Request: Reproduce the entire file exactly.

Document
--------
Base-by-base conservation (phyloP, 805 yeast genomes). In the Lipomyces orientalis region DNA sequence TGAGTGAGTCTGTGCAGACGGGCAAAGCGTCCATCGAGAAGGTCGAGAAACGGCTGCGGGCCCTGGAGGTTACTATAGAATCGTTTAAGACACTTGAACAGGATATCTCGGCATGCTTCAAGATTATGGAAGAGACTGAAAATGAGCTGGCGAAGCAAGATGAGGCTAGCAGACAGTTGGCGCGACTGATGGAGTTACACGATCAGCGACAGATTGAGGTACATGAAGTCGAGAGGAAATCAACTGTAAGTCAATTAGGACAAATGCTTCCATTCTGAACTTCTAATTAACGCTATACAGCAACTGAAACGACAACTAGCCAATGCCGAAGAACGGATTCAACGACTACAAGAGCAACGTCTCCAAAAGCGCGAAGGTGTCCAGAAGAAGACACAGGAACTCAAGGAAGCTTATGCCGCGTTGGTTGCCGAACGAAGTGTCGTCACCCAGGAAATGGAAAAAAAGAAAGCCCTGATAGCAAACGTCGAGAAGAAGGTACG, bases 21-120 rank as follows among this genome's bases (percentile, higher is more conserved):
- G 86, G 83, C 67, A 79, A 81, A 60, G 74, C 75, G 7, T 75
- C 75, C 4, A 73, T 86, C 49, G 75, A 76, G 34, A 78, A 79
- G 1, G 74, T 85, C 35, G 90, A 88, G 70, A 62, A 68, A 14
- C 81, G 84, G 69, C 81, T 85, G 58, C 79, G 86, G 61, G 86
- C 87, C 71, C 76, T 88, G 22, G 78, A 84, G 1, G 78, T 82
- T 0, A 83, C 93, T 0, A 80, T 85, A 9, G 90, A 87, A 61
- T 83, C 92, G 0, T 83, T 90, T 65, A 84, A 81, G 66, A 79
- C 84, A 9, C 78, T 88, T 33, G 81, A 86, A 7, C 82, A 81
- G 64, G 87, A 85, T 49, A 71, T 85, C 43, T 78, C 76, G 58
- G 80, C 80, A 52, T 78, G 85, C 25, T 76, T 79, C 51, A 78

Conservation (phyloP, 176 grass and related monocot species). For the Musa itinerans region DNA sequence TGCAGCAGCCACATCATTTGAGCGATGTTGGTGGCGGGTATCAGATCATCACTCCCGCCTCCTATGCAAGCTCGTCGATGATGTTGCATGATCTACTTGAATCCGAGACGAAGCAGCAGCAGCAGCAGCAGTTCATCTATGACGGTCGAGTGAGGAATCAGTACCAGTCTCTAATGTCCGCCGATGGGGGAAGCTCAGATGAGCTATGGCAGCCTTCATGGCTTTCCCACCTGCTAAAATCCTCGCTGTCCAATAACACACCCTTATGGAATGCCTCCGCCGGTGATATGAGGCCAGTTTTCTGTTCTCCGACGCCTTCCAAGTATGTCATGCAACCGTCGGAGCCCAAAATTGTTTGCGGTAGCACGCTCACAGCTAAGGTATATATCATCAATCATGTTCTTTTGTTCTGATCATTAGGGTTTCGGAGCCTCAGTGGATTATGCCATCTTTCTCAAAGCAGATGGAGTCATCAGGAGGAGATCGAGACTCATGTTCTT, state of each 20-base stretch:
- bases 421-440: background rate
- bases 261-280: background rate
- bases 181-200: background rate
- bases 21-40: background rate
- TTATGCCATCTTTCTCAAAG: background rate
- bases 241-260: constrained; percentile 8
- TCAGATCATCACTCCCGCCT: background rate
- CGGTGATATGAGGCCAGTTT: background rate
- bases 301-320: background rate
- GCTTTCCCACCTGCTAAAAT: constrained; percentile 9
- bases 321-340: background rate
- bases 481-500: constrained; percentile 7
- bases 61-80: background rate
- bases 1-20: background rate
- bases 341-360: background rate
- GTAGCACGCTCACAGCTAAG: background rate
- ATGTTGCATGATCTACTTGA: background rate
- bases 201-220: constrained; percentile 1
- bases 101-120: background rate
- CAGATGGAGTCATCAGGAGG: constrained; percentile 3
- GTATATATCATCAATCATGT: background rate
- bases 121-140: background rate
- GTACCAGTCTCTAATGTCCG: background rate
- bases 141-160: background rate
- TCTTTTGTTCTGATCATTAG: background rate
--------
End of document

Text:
Base-by-base conservation (phyloP, 805 yeast genomes). In the Lipomyces orientalis region DNA sequence TGAGTGAGTCTGTGCAGACGGGCAAAGCGTCCATCGAGAAGGTCGAGAAACGGCTGCGGGCCCTGGAGGTTACTATAGAATCGTTTAAGACACTTGAACAGGATATCTCGGCATGCTTCAAGATTATGGAAGAGACTGAAAATGAGCTGGCGAAGCAAGATGAGGCTAGCAGACAGTTGGCGCGACTGATGGAGTTACACGATCAGCGACAGATTGAGGTACATGAAGTCGAGAGGAAATCAACTGTAAGTCAATTAGGACAAATGCTTCCATTCTGAACTTCTAATTAACGCTATACAGCAACTGAAACGACAACTAGCCAATGCCGAAGAACGGATTCAACGACTACAAGAGCAACGTCTCCAAAAGCGCGAAGGTGTCCAGAAGAAGACACAGGAACTCAAGGAAGCTTATGCCGCGTTGGTTGCCGAACGAAGTGTCGTCACCCAGGAAATGGAAAAAAAGAAAGCCCTGATAGCAAACGTCGAGAAGAAGGTACG, bases 21-120 rank as follows among this genome's bases (percentile, higher is more conserved):
- G 86, G 83, C 67, A 79, A 81, A 60, G 74, C 75, G 7, T 75
- C 75, C 4, A 73, T 86, C 49, G 75, A 76, G 34, A 78, A 79
- G 1, G 74, T 85, C 35, G 90, A 88, G 70, A 62, A 68, A 14
- C 81, G 84, G 69, C 81, T 85, G 58, C 79, G 86, G 61, G 86
- C 87, C 71, C 76, T 88, G 22, G 78, A 84, G 1, G 78, T 82
- T 0, A 83, C 93, T 0, A 80, T 85, A 9, G 90, A 87, A 61
- T 83, C 92, G 0, T 83, T 90, T 65, A 84, A 81, G 66, A 79
- C 84, A 9, C 78, T 88, T 33, G 81, A 86, A 7, C 82, A 81
- G 64, G 87, A 85, T 49, A 71, T 85, C 43, T 78, C 76, G 58
- G 80, C 80, A 52, T 78, G 85, C 25, T 76, T 79, C 51, A 78

Conservation (phyloP, 176 grass and related monocot species). For the Musa itinerans region DNA sequence TGCAGCAGCCACATCATTTGAGCGATGTTGGTGGCGGGTATCAGATCATCACTCCCGCCTCCTATGCAAGCTCGTCGATGATGTTGCATGATCTACTTGAATCCGAGACGAAGCAGCAGCAGCAGCAGCAGTTCATCTATGACGGTCGAGTGAGGAATCAGTACCAGTCTCTAATGTCCGCCGATGGGGGAAGCTCAGATGAGCTATGGCAGCCTTCATGGCTTTCCCACCTGCTAAAATCCTCGCTGTCCAATAACACACCCTTATGGAATGCCTCCGCCGGTGATATGAGGCCAGTTTTCTGTTCTCCGACGCCTTCCAAGTATGTCATGCAACCGTCGGAGCCCAAAATTGTTTGCGGTAGCACGCTCACAGCTAAGGTATATATCATCAATCATGTTCTTTTGTTCTGATCATTAGGGTTTCGGAGCCTCAGTGGATTATGCCATCTTTCTCAAAGCAGATGGAGTCATCAGGAGGAGATCGAGACTCATGTTCTT, state of each 20-base stretch:
- bases 421-440: background rate
- bases 261-280: background rate
- bases 181-200: background rate
- bases 21-40: background rate
- TTATGCCATCTTTCTCAAAG: background rate
- bases 241-260: constrained; percentile 8
- TCAGATCATCACTCCCGCCT: background rate
- CGGTGATATGAGGCCAGTTT: background rate
- bases 301-320: background rate
- GCTTTCCCACCTGCTAAAAT: constrained; percentile 9
- bases 321-340: background rate
- bases 481-500: constrained; percentile 7
- bases 61-80: background rate
- bases 1-20: background rate
- bases 341-360: background rate
- GTAGCACGCTCACAGCTAAG: background rate
- ATGTTGCATGATCTACTTGA: background rate
- bases 201-220: constrained; percentile 1
- bases 101-120: background rate
- CAGATGGAGTCATCAGGAGG: constrained; percentile 3
- GTATATATCATCAATCATGT: background rate
- bases 121-140: background rate
- GTACCAGTCTCTAATGTCCG: background rate
- bases 141-160: background rate
- TCTTTTGTTCTGATCATTAG: background rate